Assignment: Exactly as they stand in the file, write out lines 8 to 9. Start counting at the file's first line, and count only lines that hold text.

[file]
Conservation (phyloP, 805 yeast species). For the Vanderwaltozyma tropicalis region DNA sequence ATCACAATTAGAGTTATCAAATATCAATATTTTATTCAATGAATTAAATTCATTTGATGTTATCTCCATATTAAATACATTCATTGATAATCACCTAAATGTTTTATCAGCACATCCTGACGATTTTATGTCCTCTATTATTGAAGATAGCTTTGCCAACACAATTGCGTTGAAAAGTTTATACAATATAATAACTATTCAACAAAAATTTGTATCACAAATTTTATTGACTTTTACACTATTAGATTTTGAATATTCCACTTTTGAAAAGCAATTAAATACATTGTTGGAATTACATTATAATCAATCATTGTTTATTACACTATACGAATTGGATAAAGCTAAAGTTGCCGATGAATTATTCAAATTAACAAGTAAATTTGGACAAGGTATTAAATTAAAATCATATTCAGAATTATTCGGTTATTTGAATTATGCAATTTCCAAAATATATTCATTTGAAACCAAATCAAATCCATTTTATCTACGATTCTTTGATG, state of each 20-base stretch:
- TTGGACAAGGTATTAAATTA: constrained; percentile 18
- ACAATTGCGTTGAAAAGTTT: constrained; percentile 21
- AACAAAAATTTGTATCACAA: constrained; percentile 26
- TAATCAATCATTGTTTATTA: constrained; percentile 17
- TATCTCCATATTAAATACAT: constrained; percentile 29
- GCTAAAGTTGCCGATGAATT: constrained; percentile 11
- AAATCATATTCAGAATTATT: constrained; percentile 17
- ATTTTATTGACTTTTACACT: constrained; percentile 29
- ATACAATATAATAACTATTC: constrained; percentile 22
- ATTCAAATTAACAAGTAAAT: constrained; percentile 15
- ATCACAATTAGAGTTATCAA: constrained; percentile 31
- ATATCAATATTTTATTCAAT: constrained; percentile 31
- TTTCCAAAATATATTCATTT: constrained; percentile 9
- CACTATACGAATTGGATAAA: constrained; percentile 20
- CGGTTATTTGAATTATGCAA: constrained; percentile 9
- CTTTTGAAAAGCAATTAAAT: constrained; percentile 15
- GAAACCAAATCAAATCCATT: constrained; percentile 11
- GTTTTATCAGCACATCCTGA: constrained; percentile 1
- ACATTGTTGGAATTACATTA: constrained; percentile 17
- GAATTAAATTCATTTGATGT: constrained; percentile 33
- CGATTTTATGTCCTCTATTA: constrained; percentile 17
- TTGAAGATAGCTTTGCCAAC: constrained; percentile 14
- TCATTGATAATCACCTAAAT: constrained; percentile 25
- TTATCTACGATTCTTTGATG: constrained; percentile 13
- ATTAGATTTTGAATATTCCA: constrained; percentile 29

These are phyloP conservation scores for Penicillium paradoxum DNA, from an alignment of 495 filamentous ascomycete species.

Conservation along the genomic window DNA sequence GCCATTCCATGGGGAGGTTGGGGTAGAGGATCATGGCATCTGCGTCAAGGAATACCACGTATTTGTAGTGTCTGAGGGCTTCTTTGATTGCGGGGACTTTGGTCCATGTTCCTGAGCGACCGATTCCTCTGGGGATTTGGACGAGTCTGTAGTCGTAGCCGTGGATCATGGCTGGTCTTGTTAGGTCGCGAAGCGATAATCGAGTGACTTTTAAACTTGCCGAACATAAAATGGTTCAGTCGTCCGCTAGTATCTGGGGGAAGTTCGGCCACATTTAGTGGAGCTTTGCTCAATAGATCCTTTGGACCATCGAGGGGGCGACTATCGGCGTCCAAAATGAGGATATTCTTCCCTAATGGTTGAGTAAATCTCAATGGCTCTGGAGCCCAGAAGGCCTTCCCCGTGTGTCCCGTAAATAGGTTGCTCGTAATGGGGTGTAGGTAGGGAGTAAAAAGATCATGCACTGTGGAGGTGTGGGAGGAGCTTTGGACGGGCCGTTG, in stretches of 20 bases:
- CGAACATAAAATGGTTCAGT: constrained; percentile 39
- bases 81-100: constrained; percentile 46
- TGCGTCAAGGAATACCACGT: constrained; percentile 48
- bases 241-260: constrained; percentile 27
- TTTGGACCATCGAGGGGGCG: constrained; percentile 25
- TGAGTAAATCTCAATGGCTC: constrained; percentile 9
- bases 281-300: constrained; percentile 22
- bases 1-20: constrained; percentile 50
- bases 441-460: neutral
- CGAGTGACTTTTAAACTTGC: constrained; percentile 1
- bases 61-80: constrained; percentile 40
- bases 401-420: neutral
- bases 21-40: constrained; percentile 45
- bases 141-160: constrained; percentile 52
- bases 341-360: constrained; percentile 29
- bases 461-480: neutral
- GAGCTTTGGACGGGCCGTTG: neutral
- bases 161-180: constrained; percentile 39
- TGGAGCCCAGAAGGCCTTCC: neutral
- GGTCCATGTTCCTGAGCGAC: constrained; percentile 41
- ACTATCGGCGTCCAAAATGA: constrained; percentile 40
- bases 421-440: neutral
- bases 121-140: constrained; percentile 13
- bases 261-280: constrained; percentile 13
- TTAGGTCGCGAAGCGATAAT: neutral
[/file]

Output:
- AAATCATATTCAGAATTATT: constrained; percentile 17
- ATTTTATTGACTTTTACACT: constrained; percentile 29